Precision Shooting 1-Part 3: Marksmanship: Just The Basics


Mar 6, 2008
Addressing this subject logically, one of the important fundamentals of setting up on your target and being able to hit it begins with a solid shooting platform. About a decade ago I was with a very good and long time friend, glassing on a hillside. The area had been ranged and the target reference points established. Back then, laser rangefinders were not an option and we did not carry the Swiss made optical range finder; so we used our mil-dot reticles to accomplish the task. One of our target reference points was an intersection of two dirt roads. Figuring the tire tracks were 10 inches wide, we used that as our constant. (.36 yards X 1000 =360; 360 / .4 mils = 900 yards). Then we calculated the cosine number of the angle in which we were holding at to obtain our corrected for gravity distance, (900 yards X .87 = 783 yards). This was our best guestimate, however when the quarry walked into the box, the trigger was pulled and the round hit, but off center and to the left approximately 4 inches. We were lucky to be able to utilize the prone firing position as it provided great stability for the shot.
This is a thread for discussion of the article, Precision Shooting 1-Part 3: Marksmanship: Just The Basics, By Ward Brien. Here you can ask questions or make comments about the article.

the teacher

May 24, 2011
Your cull hunt story with Glen, the new long range hunter was exciting and made me wish I could have participated. I have a gripe with your story: a respectful one to be sure; but a gripe none the less.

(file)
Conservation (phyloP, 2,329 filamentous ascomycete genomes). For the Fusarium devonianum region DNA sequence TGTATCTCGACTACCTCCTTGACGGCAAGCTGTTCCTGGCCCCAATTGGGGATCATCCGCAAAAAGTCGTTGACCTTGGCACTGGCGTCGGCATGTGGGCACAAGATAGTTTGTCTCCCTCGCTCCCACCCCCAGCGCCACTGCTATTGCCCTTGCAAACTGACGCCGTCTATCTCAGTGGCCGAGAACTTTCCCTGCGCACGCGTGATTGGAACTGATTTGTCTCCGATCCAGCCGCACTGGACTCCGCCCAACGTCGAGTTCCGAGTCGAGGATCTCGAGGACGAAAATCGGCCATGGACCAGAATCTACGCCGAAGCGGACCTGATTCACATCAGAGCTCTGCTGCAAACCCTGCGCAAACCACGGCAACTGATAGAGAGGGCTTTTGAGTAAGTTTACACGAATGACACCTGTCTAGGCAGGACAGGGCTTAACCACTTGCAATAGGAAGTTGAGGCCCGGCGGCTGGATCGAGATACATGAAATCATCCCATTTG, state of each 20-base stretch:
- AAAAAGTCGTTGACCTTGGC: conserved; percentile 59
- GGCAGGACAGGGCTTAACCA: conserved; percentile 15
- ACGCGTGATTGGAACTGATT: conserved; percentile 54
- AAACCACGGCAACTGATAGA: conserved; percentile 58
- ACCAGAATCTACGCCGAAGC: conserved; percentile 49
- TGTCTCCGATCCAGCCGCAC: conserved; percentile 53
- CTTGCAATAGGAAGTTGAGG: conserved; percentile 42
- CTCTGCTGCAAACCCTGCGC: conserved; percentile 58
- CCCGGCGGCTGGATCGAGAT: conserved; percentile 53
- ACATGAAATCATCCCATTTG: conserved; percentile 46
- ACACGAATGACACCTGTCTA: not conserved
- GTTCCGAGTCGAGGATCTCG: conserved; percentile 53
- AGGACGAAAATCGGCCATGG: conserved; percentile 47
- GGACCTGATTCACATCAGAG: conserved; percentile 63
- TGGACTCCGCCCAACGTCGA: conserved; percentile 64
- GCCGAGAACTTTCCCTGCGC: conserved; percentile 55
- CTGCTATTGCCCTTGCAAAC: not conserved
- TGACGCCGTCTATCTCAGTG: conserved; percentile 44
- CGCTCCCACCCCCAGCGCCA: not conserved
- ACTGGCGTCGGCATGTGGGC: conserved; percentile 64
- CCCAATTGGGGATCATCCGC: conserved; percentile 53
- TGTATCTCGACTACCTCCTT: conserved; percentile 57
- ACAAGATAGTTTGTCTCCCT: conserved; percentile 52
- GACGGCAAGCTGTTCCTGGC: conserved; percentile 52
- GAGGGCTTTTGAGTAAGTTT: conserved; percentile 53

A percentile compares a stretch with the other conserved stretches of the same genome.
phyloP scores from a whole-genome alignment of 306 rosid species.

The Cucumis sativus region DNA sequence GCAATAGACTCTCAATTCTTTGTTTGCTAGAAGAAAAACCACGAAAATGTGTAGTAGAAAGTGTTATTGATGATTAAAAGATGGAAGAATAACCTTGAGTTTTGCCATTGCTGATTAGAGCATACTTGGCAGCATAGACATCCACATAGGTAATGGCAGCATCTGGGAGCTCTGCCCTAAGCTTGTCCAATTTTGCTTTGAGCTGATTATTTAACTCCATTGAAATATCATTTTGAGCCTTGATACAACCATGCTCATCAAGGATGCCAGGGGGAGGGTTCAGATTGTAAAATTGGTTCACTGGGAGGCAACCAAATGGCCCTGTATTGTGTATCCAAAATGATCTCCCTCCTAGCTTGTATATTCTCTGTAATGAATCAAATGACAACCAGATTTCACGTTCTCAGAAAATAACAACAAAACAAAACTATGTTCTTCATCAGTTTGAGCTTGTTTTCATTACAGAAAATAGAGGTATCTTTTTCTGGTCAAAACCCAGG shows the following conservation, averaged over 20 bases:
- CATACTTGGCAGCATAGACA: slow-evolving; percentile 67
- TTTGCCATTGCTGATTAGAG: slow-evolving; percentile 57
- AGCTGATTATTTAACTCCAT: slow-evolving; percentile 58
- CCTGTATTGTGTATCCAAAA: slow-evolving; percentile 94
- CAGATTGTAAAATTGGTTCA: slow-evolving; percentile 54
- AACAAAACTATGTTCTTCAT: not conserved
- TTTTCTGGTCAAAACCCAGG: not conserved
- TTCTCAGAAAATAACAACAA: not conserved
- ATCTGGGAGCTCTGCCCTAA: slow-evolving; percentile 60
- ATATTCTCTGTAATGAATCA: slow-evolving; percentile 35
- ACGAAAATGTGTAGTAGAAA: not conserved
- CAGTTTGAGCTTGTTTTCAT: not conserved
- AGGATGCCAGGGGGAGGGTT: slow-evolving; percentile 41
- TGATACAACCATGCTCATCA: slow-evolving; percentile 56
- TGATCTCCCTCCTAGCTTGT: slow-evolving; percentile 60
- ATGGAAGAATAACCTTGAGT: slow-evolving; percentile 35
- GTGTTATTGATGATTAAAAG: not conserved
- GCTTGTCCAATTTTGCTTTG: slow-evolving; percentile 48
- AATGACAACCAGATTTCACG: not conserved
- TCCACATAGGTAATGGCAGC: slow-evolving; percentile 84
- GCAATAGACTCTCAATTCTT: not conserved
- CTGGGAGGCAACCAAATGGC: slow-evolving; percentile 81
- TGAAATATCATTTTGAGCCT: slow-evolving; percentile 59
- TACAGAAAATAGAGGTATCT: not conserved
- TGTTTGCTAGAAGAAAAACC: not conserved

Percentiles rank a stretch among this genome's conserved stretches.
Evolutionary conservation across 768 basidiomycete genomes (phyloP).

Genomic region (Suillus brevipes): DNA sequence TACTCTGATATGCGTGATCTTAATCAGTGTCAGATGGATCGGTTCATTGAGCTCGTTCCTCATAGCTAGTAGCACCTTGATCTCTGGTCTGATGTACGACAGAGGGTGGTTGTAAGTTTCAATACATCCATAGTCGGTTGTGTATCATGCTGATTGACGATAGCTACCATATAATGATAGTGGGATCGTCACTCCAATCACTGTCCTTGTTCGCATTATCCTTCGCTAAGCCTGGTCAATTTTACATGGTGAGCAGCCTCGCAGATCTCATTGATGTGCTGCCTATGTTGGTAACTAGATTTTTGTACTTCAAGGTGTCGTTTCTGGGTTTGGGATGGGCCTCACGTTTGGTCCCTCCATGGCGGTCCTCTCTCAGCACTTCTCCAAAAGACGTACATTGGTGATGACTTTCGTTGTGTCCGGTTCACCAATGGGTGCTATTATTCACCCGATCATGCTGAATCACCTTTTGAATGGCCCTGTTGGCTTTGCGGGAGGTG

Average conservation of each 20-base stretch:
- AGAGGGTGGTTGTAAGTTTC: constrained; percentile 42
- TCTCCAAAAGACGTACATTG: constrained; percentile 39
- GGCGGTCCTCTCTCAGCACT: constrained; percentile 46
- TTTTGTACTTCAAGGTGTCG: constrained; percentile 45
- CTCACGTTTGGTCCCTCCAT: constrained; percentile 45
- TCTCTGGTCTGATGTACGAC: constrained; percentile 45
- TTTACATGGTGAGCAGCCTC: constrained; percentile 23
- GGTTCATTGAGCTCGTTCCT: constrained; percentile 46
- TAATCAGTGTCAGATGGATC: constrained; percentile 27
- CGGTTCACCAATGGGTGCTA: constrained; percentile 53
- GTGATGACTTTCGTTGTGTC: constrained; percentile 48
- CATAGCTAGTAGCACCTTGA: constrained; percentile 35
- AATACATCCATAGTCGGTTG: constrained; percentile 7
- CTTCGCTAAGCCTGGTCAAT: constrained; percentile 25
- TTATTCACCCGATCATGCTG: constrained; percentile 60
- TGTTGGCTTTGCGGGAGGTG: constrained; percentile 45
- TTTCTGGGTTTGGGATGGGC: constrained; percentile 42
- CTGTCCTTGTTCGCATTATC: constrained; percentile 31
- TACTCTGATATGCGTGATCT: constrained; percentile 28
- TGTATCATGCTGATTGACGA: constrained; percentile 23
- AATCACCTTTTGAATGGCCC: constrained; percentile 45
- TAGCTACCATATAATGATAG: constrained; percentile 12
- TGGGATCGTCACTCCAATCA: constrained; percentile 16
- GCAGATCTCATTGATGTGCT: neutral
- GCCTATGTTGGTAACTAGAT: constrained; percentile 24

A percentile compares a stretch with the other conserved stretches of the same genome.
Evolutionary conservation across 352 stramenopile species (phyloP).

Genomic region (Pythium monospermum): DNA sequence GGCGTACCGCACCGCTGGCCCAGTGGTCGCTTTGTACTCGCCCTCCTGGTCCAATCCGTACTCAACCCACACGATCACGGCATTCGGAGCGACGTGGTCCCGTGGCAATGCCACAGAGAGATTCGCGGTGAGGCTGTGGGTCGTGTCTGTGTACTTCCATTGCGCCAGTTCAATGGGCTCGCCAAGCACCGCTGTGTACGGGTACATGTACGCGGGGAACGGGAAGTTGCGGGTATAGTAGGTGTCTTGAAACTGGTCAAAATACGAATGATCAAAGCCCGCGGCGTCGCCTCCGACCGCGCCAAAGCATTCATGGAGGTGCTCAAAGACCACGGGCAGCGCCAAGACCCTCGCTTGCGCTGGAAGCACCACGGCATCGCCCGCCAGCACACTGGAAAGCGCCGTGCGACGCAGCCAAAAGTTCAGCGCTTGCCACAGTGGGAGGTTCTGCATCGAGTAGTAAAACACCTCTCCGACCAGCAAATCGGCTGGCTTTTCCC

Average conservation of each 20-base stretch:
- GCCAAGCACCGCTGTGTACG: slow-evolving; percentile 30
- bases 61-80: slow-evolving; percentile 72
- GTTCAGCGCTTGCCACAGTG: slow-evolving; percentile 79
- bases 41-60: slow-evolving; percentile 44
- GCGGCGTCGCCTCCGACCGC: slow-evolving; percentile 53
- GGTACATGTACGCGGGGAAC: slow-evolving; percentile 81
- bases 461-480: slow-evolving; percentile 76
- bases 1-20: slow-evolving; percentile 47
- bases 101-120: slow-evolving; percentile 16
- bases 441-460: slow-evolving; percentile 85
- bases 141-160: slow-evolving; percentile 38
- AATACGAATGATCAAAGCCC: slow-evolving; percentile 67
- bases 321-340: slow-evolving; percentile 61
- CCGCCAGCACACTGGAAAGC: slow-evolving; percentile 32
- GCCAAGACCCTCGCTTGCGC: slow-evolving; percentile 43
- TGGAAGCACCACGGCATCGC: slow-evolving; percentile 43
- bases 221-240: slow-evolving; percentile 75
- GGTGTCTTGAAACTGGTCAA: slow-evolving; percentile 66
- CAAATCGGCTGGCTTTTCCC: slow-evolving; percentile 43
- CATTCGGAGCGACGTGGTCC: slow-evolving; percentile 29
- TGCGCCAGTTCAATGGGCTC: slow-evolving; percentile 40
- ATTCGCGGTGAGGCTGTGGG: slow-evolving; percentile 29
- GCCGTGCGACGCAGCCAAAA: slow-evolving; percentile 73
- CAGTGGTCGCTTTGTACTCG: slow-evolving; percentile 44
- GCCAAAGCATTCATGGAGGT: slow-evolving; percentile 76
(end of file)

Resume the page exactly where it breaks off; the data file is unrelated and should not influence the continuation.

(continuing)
I am fairly wet behind the ears with LRH, but when I started out I was made to understand that I was to be proficient with my shooting under a variety of conditions: with many shots on demand at inanimate objects before I began to consider shots at game animals.
Since my introduction to LRH, I have seen videos of "experts" handing their rifles to total newbies to have them make shots at game at astronomical ranges. And now I read your article in which you have done the same thing. I am not faulting Glen, but he should have put in allot more time than he did: granted he was under your tutelage which covers a multitude of sins so to speak but I think you did him a disservice. He had too much to learn when he took that very long shot and I fear he will disappoint himself soon if he hunts on his own. Either with unexplainable misses or wounded animals. You gave him no opportunity to grow into the "discipline" of LR shooting.
I invite you to convince me I am wrong (and also forgive my brashness if I am). Consider also that I am envious as H E double hockey sticks that I was not the one shooting with you on that hunt.


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